Until the mind is completely satisfied

 

When it comes to aligning the mind more consciously with reality, the mind won’t rest until it’s completely satisfied.

Why would we want to align the mind more consciously with reality? Aligning our mind more consciously with reality is the essence of emotional healing, and it’s the essence of befriending life (aka awakening). It’s what we are drawn to beneath all our surface desires, wants, and perceived needs.

What does it mean that the mind is not completely satisfied? As long as we are consciously out of alignment with reality, in one or more areas of life, or parts of our human psyche is out of alignment with reality, our mind will be dissatisfied. It will be restless, uneasy, caught up in perceived neediness, and more.

It will keep showing itself what’s left, what’s still unaligned.

It seems like an impossibly tall order to have our conscious view and the orientation of all parts of our human psychology aligned with reality. And, yes, it is. It’s a direction more than a goal. It’s a journey that’s endlessly fascinating (at least for me), challenging, and rewarding.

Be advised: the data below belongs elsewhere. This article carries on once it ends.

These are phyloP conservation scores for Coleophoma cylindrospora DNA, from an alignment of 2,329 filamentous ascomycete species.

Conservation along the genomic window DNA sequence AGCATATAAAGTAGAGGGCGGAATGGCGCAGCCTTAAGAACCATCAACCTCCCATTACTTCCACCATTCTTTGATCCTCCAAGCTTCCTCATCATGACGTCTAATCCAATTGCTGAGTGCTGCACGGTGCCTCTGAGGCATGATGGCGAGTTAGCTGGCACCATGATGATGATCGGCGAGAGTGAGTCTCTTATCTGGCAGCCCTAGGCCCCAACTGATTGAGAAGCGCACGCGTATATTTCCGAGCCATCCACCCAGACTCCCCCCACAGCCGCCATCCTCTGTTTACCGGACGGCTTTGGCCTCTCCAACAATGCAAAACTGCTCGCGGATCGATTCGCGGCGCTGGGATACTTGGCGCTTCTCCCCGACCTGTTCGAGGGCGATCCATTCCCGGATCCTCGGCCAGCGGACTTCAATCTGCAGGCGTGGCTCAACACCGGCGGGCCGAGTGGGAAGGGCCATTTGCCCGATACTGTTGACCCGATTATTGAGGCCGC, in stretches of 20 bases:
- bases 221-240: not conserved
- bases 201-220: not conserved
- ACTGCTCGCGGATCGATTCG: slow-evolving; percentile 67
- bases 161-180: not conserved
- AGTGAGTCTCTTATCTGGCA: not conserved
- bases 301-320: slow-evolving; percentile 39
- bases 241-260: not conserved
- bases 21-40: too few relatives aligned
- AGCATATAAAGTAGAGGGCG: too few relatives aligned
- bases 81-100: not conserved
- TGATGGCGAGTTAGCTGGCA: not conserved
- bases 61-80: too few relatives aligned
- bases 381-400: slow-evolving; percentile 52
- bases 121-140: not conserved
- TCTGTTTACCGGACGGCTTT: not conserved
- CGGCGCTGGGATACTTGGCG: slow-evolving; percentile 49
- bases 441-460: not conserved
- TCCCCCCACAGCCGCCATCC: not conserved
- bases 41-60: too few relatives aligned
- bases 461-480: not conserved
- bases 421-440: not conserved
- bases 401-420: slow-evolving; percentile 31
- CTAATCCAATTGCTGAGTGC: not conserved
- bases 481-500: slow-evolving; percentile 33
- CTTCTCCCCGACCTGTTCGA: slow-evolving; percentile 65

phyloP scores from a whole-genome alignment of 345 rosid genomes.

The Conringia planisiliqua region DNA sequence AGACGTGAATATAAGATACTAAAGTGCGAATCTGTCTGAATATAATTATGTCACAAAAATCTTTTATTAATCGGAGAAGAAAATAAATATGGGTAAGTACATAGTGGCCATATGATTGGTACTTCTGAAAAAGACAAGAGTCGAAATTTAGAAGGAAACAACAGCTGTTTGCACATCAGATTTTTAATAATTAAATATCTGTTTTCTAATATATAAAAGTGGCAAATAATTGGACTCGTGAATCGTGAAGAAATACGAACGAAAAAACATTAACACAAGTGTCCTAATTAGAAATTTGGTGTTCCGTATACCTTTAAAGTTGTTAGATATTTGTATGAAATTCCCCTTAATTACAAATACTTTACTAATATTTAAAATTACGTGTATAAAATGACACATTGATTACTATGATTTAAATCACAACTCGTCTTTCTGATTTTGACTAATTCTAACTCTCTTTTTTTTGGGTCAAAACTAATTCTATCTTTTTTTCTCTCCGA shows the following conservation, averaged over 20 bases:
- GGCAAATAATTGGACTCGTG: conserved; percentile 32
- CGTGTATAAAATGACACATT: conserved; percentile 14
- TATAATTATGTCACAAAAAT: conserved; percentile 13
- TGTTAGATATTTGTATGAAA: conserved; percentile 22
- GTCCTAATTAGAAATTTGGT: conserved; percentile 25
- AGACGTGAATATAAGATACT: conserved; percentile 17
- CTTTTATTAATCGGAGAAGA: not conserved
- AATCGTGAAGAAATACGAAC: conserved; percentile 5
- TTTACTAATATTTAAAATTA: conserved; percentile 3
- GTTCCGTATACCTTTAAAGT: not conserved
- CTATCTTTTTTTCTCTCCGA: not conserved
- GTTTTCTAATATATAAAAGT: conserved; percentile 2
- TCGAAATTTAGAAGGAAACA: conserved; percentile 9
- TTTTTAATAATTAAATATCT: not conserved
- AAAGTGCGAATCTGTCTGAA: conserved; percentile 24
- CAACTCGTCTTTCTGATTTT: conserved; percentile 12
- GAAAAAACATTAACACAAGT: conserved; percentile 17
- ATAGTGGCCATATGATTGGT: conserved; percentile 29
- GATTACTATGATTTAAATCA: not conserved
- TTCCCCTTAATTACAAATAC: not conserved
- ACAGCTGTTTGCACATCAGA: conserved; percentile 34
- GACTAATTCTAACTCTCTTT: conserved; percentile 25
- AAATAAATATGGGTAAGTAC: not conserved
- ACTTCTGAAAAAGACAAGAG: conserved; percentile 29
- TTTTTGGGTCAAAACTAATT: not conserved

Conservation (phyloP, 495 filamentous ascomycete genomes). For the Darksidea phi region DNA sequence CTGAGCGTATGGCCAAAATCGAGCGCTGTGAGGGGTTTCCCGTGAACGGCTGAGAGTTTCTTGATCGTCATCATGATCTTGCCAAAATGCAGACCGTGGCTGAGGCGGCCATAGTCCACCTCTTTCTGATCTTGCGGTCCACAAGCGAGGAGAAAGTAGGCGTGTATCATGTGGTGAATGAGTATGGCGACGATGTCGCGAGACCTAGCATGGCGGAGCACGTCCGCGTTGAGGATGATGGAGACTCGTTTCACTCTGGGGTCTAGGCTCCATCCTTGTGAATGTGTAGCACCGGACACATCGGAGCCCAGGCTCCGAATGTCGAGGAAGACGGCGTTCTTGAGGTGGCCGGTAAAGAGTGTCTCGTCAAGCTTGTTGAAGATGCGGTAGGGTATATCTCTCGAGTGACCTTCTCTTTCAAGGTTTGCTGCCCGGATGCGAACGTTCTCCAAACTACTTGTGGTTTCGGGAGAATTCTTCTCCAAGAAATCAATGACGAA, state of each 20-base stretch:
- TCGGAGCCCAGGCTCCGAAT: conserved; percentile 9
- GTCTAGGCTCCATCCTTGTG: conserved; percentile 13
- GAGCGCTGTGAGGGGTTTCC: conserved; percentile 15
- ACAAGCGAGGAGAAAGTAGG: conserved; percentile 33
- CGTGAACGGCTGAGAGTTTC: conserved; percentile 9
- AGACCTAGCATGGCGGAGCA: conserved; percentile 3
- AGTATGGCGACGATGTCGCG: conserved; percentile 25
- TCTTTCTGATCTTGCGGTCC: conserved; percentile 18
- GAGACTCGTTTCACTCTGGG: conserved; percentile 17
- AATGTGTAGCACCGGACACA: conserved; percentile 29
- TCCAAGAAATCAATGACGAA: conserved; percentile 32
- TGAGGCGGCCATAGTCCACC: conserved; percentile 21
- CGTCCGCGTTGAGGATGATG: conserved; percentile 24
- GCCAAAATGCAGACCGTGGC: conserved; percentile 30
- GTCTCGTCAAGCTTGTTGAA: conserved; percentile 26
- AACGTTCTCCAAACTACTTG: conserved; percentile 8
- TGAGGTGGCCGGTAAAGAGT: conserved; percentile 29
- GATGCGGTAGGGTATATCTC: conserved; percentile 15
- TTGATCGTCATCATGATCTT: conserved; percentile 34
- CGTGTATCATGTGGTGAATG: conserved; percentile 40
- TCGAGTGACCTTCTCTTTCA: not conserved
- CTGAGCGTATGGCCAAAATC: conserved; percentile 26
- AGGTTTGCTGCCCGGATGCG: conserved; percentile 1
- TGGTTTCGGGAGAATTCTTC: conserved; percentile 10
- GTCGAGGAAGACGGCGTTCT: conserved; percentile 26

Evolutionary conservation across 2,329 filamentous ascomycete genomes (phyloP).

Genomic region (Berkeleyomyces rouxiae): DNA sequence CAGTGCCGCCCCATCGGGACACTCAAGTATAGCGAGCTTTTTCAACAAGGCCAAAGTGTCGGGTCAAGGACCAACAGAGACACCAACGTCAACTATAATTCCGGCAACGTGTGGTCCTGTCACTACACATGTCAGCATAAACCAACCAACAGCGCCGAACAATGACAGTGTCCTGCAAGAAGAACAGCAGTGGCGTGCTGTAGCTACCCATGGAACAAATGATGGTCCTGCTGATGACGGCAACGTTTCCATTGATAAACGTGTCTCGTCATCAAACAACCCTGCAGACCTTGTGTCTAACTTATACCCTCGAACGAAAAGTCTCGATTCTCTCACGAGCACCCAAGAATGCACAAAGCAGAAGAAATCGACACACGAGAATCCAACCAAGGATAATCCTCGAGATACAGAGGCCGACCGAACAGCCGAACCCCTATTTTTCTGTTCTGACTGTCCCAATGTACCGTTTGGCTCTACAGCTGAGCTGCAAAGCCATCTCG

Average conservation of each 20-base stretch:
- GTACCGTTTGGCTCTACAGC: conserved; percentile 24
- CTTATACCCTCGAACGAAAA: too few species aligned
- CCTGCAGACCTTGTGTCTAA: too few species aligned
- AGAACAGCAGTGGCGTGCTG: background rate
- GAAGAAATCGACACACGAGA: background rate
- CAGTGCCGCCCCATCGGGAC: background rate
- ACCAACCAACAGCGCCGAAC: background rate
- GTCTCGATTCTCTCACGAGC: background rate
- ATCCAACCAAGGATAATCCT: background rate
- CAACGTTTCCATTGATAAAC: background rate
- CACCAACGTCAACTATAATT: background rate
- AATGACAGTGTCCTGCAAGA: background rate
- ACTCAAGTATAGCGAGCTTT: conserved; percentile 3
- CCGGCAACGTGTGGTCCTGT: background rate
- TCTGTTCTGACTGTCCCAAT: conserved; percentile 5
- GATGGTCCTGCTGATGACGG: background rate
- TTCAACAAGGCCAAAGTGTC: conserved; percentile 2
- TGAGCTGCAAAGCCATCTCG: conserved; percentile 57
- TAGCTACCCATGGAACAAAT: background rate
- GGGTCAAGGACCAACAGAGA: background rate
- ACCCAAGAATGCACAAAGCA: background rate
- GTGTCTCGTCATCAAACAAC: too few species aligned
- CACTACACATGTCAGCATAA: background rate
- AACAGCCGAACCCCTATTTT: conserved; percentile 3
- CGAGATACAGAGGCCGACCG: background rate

When I do The Work of Byron Katie, I notice this in miniature. If there is something important I haven’t discovered yet in the inquiry session, I feel it. My mind and body is still tense. There is unease. There is a sense of missing something. So I keep going until I find it, often with the help of an experienced, skilled, and patient facilitator.

How does our mind, in general, show itself what’s left? It does so any time anything is triggered in us, any time we are reactive, any time there is a sense of stress, unease, and discomfort.

Note: I noticed I wrote “my mind and body is” even though I know it’s grammatically incorrect. I decided to keep it. It’s accurate in that the mind and body are just labels of aspects of the same seamless system. It’s singular and not really plural. Of course, all of existence is singular in that sense.

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Using Ho’oponopono as a test

 

I find myself often using ho’o as a test. 

I wonder how my relationship to something is, and then use ho’o towards it to see what it may rub up against.

I am sorry. Please forgive me. Thank you. I love you. Said with heart and repeated many times, perhaps even through the day. 

If there is anything left – of lack of clarity or emotional issues – I keep doing it until I notice a deeper shift. And I may also take it to inquiry or explore it further using Vortex Healing. 

And “something” may be another person, myself as a whole, parts of myself, someone or a situation from my past, an imagined future situation, or anything else. 

This is one of the benefits of heart-centered practices in general. They  tend to show us what’s left.